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Predicting driver's hypovigilance on monotonous roads: literature review.

Larue, Gregoire S., Rakotonirainy, Andry, & Pettitt, Anthony N. (2010) Predicting driver's hypovigilance on monotonous roads: literature review. In 1st International Conference on Driver Distraction and Inattention, Gothenburg, Sweden.

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Abstract

Drivers' ability to react to unpredictable events deteriorates when exposed to highly predictable and uneventful driving tasks. Particularly, highway design reduces the driving task mainly to a lane-keeping one. It contributes to hypovigilance and road crashes as drivers are often not aware that their driving behaviour is impaired. Monotony increases fatigue, however, the fatigue community has mainly focused on endogenous factors leading to fatigue such as sleep deprivation. This paper focuses on the exogenous factor monotony which contributes to hypovigilance. Objective measurements of the effects of monotonous driving conditions on the driver and the vehicle's dynamics is systematically reviewed with the aim of justifying the relevance of the need for a mathematical framework that could predict hypovigilance in real-time. Although electroencephalography (EEG) is one of the most reliable measures of vigilance, it is obtrusive. This suggests to predict from observable variables the time when the driver is hypovigilant. Outlined is a vision for future research in the modelling of driver vigilance decrement due to monotonous driving conditions. A mathematical model for predicting drivers’ hypovigilance using information like lane positioning, steering wheel movements and eye blinks is provided. Such a modelling of driver vigilance should enable the future development of an in-vehicle device that detects driver hypovigilance in advance, thus offering the potential to enhance road safety and prevent road crashes.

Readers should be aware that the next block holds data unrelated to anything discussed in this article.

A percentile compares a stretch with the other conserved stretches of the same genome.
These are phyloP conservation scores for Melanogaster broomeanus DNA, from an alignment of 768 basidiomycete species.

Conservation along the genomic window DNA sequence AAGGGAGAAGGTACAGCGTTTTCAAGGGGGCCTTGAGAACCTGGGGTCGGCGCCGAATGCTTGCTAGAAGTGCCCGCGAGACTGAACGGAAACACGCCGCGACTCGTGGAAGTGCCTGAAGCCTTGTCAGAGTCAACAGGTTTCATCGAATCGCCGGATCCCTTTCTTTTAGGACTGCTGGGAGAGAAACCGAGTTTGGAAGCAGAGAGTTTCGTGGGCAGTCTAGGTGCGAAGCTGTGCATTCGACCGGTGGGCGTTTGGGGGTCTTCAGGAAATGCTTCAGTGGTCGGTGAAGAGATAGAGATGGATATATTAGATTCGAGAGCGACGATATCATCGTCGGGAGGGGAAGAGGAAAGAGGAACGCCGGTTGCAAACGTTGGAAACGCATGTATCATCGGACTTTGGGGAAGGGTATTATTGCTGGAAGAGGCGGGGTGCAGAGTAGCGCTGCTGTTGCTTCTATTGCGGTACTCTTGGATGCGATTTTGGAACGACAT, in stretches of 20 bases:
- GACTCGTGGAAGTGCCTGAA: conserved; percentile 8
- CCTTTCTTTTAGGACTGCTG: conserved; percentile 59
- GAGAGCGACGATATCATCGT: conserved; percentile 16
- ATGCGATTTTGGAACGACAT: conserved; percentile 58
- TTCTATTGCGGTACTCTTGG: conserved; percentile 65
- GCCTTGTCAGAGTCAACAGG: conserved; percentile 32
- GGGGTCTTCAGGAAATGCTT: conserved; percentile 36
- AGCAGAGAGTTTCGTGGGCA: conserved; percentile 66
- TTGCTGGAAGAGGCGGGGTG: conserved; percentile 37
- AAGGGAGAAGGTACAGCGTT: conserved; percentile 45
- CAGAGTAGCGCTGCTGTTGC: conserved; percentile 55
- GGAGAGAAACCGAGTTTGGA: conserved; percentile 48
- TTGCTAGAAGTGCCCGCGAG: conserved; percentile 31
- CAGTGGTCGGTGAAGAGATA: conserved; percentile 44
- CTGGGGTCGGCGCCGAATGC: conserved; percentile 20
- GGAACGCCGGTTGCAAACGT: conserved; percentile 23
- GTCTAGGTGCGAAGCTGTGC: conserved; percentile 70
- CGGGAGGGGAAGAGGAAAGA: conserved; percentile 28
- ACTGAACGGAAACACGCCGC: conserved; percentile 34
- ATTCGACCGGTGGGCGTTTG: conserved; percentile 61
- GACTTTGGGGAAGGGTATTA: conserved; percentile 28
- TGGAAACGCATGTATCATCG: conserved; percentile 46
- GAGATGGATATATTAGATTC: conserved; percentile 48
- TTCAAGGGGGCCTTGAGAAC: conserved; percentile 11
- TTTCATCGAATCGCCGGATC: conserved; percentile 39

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ID Code: 28268
Item Type: Conference Paper
Additional URLs:
Keywords: Monotony, Fatigue, Vigilance, Driving, Hidden Markov Models
Subjects: Australian and New Zealand Standard Research Classification > PSYCHOLOGY AND COGNITIVE SCIENCES (170000) > COGNITIVE SCIENCE (170200) > Computer Perception Memory and Attention (170201)
Australian and New Zealand Standard Research Classification > MATHEMATICAL SCIENCES (010000) > APPLIED MATHEMATICS (010200)
Australian and New Zealand Standard Research Classification > INFORMATION AND COMPUTING SCIENCES (080000) > ARTIFICIAL INTELLIGENCE AND IMAGE PROCESSING (080100) > Pattern Recognition and Data Mining (080109)
Divisions: Current > Research Centres > Centre for Accident Research & Road Safety - Qld (CARRS-Q)
Current > Schools > School of Curriculum
Current > QUT Faculties and Divisions > Faculty of Health
Past > QUT Faculties & Divisions > Faculty of Science and Technology
Current > Institutes > Institute of Health and Biomedical Innovation
Current > Schools > School of Psychology & Counselling
Deposited On: 29 Oct 2009 11:02
Last Modified: 27 Mar 2013 01:50

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